Traffic Tickets in South CarolinaPage Overview
Continue reading below for information about what to do if you receive a traffic ticket in South Carolina.
Traffic ticket fines, surcharges, and court fees in South Carolina vary depending on your violation and county you were ticketed in.
To check how much you must pay for your violation, check your SC traffic ticket or contact the traffic court in the county where you received your ticket.
Depending on your traffic violation and county court in South Carolina, you may have to pay surcharges in addition to your traffic ticket fine. Contact the SC traffic court handling your case for more information.
Driving Record Points
When you’re convicted of a traffic violation, the South Carolina Department of Motor Vehicles (DMV) will add points to your SC driving record. Once you accumulate ;12 points or more, the DMV will suspend your driver's license.
You may eligible to remove 4 points off your record by completing an approved defensive driving course. The SC DMV allows you to take the course only once every 3 years.
The steps to pay your traffic ticket in South Carolina vary by county court. Check your traffic ticket or contact the traffic court handling your case to find out how to proceed.
You may be able to pay your SC traffic ticket fines:
- By mail.
- In person.
When you pay your ticket, you are pleading “guilty” to your traffic violation.
Be sure to submit your payment before the due date shown on your traffic ticket. Failure to do so may result in additional penalties, such as a driver’s license suspension.
If you wish to contest your ticket in South Carolina, you may plead not guilty by appearing in traffic court on your scheduled court date. You may want to consider hiring a traffic ticket attorney to assist you during the hearing process.
For specific instructions, refer to your SC traffic ticket or contact the traffic court handling your case, as the process may vary depending on the county.
NOTE: If you fail to respond to your traffic ticket, you may face additional penalties, including a driver’s license suspension.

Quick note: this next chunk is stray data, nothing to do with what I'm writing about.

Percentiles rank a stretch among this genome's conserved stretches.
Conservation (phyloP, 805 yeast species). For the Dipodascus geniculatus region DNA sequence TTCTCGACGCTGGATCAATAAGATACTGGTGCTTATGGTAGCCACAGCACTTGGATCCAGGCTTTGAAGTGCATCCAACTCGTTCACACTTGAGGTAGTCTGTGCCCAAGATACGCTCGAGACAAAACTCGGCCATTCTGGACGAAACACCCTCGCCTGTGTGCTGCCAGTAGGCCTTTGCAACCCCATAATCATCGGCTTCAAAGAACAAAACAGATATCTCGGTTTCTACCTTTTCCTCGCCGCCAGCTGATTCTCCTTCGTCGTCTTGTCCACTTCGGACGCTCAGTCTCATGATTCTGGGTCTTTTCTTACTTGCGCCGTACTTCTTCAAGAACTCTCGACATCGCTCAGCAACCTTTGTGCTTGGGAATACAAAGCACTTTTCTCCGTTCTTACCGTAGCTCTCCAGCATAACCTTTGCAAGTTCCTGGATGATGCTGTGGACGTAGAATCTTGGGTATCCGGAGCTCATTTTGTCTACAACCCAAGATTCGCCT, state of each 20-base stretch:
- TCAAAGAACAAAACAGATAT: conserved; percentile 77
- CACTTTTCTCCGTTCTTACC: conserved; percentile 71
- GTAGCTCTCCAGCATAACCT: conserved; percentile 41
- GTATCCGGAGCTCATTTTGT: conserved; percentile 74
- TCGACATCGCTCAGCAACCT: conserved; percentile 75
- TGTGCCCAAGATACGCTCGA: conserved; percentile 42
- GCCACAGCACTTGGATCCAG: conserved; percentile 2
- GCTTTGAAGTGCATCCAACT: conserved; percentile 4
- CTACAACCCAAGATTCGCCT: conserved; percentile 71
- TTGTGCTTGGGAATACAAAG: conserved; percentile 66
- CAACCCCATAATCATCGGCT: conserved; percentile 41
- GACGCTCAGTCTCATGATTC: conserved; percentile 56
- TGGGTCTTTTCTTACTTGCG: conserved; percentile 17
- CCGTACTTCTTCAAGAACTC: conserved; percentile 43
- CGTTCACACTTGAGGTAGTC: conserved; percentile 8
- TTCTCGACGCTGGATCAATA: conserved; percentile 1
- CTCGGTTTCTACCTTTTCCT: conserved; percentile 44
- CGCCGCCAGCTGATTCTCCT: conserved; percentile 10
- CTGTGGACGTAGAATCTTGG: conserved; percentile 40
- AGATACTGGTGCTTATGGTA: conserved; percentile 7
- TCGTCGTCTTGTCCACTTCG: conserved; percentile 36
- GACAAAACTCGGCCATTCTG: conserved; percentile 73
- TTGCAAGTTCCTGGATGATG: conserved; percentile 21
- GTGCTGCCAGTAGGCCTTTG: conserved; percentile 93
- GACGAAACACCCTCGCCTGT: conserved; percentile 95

If you’ve lost your South Carolina traffic ticket, contact the relevant traffic court for information, including:
- Your total fine amount.
- The payment deadline.
- Whether a court appearance is mandatory.
You can also check the county court website for an online ticket search feature.
When you’re convicted of a traffic ticket in South Carolina as a commercial driver, you must notify your employer within 30 days.
For some first offenses, you’ll even lose your privilege to drive for 1 year. Examples include:
- Refusing to take a sobriety test.
- Driving a CMV with a blood alcohol concentration (BAC) of 0.04%. and/or under the influence of a controlled substance.
- The use of a CMV in the commission of a felony (including dispensing, manufacturing or distributing a controlled substance).
- Operating a commercial motor vehicle with a suspended or revoked commercial driver's license (CDL).
- Leaving the scene of an accident.
- Causing a fatality due to negligent use of a CMV.
You can find more information on our Suspended CDL in South Carolina page.
Go to our Traffic Ticket FAQ page for more information about the following topics:
Other Topics in This Section
- SC driving records.
- Driver’s license suspensions.
- SC traffic ticket attorneys.
- Habitual traffic offenders.